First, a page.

The residency program was a collaboration between three teachers: Carter, his former ceramics teacher in Kansas City, Ken Ferguson and Napa High School’s Elena Kuhn, who had “an incredible ceramics department that was better than some colleges,” Carter said.

Ferguson and Kuhn would send their best students to Carter for further study. After Kuhn’s students were done studying with Carter, he would send them to Ferguson.

“We had this amazing back-and-forth experience for years,” he said, that only ended with Ferguson retired. Carter said Ferguson “built one of the most important ceramic schools in the United States.”

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Richard Carter's Butler's Tray

On a butcher block table in Richard Carter's old-fashioned kitchen at his Pope Valley home, a butler's tray holds a variety of liquors and wines. He designed and made the butler's tray, which has become very popular. He said he never expected to make a second tray, but after the first one sold, he has made and sold some 2,000.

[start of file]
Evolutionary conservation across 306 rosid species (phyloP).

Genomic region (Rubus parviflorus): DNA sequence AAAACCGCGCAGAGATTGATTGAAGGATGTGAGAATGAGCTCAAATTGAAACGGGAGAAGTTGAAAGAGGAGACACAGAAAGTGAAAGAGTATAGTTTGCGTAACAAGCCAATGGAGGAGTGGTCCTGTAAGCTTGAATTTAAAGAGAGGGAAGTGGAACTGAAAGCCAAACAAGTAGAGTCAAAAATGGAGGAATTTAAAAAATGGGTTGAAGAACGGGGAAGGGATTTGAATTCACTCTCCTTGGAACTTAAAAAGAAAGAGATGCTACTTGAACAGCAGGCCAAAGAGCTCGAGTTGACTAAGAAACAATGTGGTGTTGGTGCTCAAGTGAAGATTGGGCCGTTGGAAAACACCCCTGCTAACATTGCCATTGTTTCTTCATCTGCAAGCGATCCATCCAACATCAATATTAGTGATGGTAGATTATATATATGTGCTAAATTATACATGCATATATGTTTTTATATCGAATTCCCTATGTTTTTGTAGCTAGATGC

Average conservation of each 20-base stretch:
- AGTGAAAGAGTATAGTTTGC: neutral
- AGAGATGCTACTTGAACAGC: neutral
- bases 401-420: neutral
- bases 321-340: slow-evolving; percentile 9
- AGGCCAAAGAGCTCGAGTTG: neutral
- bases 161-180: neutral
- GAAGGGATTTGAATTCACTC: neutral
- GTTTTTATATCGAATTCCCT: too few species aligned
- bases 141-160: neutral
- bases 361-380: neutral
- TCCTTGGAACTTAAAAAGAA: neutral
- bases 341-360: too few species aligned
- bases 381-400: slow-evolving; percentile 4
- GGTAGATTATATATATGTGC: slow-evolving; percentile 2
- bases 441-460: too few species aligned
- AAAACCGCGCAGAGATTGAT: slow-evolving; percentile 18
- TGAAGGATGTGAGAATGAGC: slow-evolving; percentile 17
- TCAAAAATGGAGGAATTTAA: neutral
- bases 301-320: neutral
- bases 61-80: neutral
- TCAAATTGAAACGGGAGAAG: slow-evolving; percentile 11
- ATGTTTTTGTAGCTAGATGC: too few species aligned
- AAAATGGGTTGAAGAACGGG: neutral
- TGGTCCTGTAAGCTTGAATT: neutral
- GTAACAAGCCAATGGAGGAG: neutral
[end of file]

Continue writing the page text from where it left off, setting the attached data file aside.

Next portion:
His most recent resident was M’Shinda Abdulla-Brodas, who spent last summer on the property, creating sculptures. He returned to school in Cincinnati, but Carter said he’ll return at some point. “All of the residents are like family to me,” he added.

Moving to

Pope Valley ranch

In 2000, Carter and his residents moved to his property on Ink Grade and one of the first things they did was build a wood-fired kiln, what Carter calls “an American version of an ancient Japanese-style woodburning kiln” used in Japan to produce wares for tea ceremonies.

He and his residents spent part of the first summer digging a foundation for the kiln and then building it. Carter fires the kiln three times a year: once in October after the rains start, then twice in the early spring. This year, he predicted it will be fired in March.